Faith of a Child   September 14, 2011

Most major religions tell us that we need to have faith. “Childlike faith” is a phrase that is often used as an illustration of faith that is unwavering. We are supposed to believe without seeing or without questioning. New converts are told that they have to just believe and they can move a mountain. Sometimes they are criticized for having little faith.

But how can we do that? We were all created with a mind that inherently questions and analyzes. Believing without any rational or evidence… isn’t that how people end up in a jungle commune drinking poison or strapping explosives around their waste and blowing themselves up? And if god intended us to believe what we are told without any evidence or rational at all, it seems like a cruel joke to provide us with a brain that is designed to question, evaluate and analyze.

What follows is my opinion on this topic. Ask me tomorrow and I may have a different opinion. I don’t claim to have any special insight. I don’t claim to be a spiritual teacher. I don’t even claim to be a particularly good person. I’m just a guy who thinks about things and is willing to offer an opinion. If you consider my ideas to be heresy I apologize, maybe I am wrong. This is just what I think… today.

What is childlike faith? Where does a child’s faith come from? Is it something that happens naturally between a child and a parent or is it a learned behavior? It is impossible to question an infant so we can only surmise.

When a newborn is hungry, if they have a mother who is not neglectful, she will provide food. And whenever the world is scary or uncomfortable mommy will come and provide comfort and safety. She will do this every time. It would not take the newborn long to realize that mommy is the great provider, that any time there is a need mommy will fix it. In the eyes of a small child mommy provides everything they need. She knows how to fix every problem. She provides everything they want. When you think about it this way it is not surprising that a child will have unwavering trust, or faith, in mommy and by extension daddy. The trust grows so much stronger because a child cannot provide these things for themself. They are helpless without their parents. Their parents sustain them.

As the child gets older and their understanding of the world becomes more complete, they realize that their parents do not know everything and cannot fix everything. The faith becomes a little less absolute. But even if the parents become neglectful or abusive there is still a terrific bond because for so many years, and even now to some extent, they are still the ones who provide.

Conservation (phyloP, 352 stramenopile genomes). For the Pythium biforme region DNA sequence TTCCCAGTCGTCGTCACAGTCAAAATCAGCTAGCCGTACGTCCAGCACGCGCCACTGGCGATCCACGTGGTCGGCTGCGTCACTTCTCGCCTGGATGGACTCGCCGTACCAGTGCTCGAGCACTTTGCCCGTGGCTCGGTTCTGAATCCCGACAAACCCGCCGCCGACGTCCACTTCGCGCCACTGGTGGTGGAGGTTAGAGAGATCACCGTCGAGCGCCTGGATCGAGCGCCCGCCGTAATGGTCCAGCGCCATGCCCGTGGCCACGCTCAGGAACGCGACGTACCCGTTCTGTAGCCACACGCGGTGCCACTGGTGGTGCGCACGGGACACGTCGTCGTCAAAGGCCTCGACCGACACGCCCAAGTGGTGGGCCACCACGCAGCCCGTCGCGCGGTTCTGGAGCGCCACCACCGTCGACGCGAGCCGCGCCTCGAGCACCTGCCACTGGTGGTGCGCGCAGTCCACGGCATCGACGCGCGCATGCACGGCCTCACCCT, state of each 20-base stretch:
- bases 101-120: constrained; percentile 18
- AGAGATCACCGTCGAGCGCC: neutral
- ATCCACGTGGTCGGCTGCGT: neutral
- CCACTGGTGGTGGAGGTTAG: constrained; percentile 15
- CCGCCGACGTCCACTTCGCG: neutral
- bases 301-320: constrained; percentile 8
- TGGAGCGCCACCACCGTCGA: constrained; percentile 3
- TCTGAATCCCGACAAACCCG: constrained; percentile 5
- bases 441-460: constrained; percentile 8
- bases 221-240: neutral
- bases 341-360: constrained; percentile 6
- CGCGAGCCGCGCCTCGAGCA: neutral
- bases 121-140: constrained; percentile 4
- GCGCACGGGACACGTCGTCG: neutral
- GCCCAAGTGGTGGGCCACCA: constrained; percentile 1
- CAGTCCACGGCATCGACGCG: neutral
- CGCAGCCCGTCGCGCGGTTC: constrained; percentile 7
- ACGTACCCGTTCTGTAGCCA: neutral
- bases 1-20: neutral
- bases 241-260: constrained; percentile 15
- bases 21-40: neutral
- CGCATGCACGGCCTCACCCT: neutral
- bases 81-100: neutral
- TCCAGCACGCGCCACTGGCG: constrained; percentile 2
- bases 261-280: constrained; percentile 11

I believe that this is learned behavior instead of some natural bond. One piece of evidence is that in cases of adoption a child forms this bond with the parents who raised them, not the parents who bore them.

So when someone says we ought to have childlike faith, I think we need to keep in mind that a child’s faith is unwavering, but it is also based on a track record. A child believes that their parents will take care of them because for their entire life up until now their parents have always taken care of them. It is not just a matter of believing what the parents say because they are the child’s parents; it is a matter of believing in the parents because the parents have established a history.

I don’t know if my faith would be considered great or small or somewhere in between. I do know that whatever faith I have is based on what I have seen and experienced over the course of my life. I have seen and experienced things that can be described only as really strange coincidence or else miraculous. I suspect that people who have greater faith than me have a longer and more profound track record with these types of experiences. People who have less faith than me probably have less of a track record. I don’t think that anyone starts out with faith that can move a mountain. But if you are open to the idea that there is a god who provides, no matter who your god is, and when you see god repeatedly take care of things that you could not take care of on your own, then you begin to expect that god will take care again. I think that is what faith is. The more this happens the stronger faith grows.

It is important to note that faith does not come when we deliver ourselves. It comes from being delivered from circumstances where we do not have the means to deliver ourselves, like a child who cannot take care of their own needs. But these things happen to most of us in life. What this means is that faith is not something that we have to muster on our own. It is a gift provided to us freely that grows over the years as we observe the things that happen around us and as we are delivered from the circumstances that we find ourselves in. The only thing that we contribute to it is an openness to the idea that we are being delivered.